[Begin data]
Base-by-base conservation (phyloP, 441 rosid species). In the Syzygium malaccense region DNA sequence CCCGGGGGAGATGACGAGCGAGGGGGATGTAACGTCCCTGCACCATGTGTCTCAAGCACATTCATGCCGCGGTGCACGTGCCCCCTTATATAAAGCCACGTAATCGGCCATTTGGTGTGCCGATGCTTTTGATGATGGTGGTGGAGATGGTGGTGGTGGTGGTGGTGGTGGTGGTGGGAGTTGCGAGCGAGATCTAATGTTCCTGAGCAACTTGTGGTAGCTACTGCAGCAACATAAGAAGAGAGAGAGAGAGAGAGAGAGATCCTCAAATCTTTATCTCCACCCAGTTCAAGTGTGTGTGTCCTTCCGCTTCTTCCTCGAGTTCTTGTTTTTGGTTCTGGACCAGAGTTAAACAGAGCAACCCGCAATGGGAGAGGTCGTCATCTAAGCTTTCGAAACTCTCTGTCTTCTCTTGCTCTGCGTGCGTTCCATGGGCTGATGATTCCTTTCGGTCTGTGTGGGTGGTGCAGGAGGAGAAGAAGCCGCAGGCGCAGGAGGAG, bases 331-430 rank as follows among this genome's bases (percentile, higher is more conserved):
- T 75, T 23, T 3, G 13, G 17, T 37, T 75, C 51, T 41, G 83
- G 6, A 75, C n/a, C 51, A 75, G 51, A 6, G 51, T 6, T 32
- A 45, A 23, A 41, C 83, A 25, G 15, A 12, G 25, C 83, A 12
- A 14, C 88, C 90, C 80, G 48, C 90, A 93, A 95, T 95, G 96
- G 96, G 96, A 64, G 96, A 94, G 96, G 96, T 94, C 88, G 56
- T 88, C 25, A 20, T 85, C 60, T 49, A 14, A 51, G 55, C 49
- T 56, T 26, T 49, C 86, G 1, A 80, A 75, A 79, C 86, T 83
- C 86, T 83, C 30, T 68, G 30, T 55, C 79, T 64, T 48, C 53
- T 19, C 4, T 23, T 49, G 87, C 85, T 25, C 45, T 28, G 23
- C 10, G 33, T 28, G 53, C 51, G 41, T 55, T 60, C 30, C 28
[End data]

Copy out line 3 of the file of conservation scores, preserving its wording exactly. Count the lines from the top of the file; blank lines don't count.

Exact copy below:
- G 6, A 75, C n/a, C 51, A 75, G 51, A 6, G 51, T 6, T 32